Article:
The Fine Art of Letting Kids Be Bored
No, not me. My kid. That’s what he told me.
Keep in mind that his room is filled with a decent supply of toys. He’s also stocked with an amazing collection of books my wife (a former school teacher) passed down to him. There are a couple of electronic devices in our home that he’s the owner of, too. He even has two siblings to play with.
But he’s bored.
I know this because he told me about it recently when I was doing something productive. Sleeping, I think.
Him: I’m bored.
Me: (something unintelligible about the price of ice tea at McDonalds)
Him: Dad? I’m bored.
Me: Hmm? I’m sorry, bud. Why are you bored?
Him: I just want to play video games but I’ve already played it enough for the day. Mom said I’m done.
Me: (ah… yeah…we limit him on time because he’s rather obsessive about such things) I know it’s hard to think about something else when you want to do one thing, but you do have a lot of toys, books, and games. There’s your brother and sister, too.
Him: Yeah, but none of those things sound good. I’m still bored.
Me: (after a quick pause and prayer) I’m sure you’ll figure it out.
And then… that was the end of the conversation.
I purposefully stopped talking to force him to figure it out.
Sometimes we need to let an awkward silence create a growing pain.
It’s another form of fearless conversation. Under God’s watch, boredom is the birthplace for creativity.
Ten minutes later I walked by his room and saw him playing with his brother and sister. They were making all the appropriate “sibling” noises.
Kids can grow into being bored. Parents can grow into the fine art of letting kids be bored.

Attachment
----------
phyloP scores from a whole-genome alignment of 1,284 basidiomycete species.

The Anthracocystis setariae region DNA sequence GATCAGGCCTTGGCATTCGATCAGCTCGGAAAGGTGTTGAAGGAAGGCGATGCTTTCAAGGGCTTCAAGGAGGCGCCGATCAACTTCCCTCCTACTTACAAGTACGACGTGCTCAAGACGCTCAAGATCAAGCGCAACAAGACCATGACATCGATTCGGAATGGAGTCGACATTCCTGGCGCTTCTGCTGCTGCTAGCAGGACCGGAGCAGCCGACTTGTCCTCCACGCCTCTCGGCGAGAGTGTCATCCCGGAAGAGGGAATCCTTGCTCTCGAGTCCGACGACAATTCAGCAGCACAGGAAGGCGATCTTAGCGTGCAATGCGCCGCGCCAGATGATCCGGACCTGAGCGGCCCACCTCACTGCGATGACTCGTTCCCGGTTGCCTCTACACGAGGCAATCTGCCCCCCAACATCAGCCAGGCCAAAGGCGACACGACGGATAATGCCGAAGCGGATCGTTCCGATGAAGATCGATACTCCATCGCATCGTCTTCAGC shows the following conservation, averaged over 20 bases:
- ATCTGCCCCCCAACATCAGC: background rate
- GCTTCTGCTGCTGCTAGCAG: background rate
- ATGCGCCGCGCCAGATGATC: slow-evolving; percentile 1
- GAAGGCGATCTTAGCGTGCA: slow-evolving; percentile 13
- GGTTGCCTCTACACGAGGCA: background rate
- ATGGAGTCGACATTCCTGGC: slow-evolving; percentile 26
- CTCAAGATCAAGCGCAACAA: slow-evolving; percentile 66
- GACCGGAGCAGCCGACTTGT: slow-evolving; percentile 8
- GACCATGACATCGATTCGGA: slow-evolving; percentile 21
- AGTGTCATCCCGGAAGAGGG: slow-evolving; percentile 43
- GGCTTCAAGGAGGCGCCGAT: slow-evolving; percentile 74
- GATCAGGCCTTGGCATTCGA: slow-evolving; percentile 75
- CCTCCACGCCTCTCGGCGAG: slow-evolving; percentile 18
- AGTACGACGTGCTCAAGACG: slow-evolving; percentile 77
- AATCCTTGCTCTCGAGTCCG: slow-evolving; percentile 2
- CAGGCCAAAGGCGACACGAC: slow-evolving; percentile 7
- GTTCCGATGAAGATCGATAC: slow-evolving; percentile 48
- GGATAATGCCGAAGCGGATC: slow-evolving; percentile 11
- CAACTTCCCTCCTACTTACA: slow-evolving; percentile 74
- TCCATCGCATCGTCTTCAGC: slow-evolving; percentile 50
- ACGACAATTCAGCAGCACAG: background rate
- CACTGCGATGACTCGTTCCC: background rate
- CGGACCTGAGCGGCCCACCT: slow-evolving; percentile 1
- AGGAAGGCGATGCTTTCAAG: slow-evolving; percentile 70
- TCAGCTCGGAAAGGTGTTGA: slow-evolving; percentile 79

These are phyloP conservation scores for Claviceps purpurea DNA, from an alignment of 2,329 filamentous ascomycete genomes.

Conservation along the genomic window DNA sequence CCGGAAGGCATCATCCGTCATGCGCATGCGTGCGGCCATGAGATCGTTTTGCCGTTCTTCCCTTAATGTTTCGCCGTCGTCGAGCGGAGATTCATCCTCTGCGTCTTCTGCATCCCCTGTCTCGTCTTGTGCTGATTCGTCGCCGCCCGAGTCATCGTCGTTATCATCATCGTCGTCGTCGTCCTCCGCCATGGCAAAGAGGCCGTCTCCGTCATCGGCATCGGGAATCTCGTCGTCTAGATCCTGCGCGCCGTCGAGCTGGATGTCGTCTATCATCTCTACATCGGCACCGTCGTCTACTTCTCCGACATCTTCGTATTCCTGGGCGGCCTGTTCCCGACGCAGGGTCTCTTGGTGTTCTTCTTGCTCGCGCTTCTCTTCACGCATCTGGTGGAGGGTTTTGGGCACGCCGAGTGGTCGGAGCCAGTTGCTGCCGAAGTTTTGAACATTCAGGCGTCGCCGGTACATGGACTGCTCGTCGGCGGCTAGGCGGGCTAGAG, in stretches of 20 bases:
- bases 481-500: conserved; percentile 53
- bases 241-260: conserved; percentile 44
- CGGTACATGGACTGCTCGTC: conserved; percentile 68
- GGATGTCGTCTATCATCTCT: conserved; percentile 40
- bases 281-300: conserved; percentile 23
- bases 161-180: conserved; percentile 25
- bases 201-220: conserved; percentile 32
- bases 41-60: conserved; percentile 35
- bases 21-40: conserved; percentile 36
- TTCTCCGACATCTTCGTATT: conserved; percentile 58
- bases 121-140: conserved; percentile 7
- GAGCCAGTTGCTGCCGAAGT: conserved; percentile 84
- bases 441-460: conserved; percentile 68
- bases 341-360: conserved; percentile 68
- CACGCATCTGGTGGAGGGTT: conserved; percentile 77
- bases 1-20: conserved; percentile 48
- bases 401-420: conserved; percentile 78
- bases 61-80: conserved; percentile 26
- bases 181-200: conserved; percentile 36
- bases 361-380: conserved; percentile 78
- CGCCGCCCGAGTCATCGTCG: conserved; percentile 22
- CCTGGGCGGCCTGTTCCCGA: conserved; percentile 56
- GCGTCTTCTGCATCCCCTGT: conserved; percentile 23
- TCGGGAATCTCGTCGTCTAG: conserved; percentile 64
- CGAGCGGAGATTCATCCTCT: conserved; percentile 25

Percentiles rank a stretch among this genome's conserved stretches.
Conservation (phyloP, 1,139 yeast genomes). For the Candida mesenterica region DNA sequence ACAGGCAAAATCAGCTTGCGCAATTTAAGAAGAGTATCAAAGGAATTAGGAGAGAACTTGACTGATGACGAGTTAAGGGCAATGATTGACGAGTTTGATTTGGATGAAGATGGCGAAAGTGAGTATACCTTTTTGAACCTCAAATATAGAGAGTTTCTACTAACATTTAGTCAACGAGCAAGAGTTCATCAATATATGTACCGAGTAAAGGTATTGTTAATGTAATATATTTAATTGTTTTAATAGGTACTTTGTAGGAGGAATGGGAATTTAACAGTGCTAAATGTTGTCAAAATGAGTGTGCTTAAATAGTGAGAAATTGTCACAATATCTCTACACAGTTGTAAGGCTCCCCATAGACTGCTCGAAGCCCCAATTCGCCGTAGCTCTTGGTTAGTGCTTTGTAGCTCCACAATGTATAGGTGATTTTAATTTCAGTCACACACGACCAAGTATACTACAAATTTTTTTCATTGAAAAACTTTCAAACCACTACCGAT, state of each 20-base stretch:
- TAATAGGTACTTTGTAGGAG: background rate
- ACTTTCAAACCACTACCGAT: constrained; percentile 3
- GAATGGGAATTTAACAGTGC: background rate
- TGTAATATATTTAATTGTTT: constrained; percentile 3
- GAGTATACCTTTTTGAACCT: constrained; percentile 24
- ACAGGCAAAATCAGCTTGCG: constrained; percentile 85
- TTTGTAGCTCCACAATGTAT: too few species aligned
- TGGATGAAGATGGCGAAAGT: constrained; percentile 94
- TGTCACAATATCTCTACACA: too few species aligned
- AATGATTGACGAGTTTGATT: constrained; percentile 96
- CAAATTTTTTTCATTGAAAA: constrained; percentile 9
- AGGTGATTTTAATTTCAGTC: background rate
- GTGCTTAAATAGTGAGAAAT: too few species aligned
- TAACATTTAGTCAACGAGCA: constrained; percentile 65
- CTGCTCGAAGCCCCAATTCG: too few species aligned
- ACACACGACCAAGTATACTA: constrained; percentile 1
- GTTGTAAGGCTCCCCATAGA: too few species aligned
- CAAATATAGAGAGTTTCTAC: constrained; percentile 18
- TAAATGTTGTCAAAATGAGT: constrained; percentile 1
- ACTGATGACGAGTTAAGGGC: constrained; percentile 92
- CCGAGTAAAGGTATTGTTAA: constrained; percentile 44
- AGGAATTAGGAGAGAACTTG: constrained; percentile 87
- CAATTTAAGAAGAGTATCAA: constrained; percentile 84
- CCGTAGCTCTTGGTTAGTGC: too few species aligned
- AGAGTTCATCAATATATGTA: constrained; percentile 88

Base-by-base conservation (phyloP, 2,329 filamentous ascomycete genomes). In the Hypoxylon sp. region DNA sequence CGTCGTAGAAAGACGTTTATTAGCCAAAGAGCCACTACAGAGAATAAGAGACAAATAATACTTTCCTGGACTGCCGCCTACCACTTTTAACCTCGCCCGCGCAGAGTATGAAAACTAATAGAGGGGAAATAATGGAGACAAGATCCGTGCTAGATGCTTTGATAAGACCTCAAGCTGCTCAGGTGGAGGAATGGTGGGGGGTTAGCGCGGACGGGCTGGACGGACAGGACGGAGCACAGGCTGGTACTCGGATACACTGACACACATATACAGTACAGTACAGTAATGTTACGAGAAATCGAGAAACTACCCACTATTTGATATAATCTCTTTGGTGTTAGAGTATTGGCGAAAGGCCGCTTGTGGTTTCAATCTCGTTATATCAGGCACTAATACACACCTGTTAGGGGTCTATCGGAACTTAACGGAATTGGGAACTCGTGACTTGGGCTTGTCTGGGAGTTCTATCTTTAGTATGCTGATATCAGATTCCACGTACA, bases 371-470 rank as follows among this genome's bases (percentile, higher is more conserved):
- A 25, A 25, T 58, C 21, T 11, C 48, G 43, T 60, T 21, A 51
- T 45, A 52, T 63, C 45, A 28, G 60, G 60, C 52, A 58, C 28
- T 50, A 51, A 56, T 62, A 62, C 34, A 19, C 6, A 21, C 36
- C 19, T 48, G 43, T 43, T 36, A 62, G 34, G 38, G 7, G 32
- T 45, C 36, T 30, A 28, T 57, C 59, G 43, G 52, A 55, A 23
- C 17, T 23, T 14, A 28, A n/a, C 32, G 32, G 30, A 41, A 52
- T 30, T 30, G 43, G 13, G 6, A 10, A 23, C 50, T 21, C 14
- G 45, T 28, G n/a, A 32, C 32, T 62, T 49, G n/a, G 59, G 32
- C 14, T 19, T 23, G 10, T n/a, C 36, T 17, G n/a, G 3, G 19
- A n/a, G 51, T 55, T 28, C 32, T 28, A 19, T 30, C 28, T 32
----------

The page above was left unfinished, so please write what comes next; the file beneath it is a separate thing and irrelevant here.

That wasn’t the case when I was growing up. My parents bought me something new whenever I said I was bored. Maybe I shouldn’t complain, but they ran up their credit cards trying to appease me and chase after other things in life. When they finally divorced, money was sadly one of the huge topics of contention between them.
Maybe we shouldn’t stop our kids from feeling discontent so that they can discover what contentment is.
You know… kind of like how God does it with us.
We experience this all the time when we ask our heavenly Father to remove a situation we’re going through in life. He replies back with a nudge that seems to say, “My grace is sufficient for you, for my power is made perfect in weakness.” (2 Corinthians 12:9a)
It’s been said that you don’t really learn how to drive until you hit your first slick patch of ice. Maybe it’s the same thing for what happens under our roofs. If we want our kids to see Jesus and a larger scope of life, then we can celebrate even the moments when they claim there’s nothing interesting to see.
So my encouragement for the day is to let your kids be bored.
Give them a reasonable period of time to get through the hurdle and then step out of the way and prepare to be amazed by what they will come up with. Not only will they come to better terms with what they have been blessed with, but they just might find a “brother” or “sister” out there to invest in, too.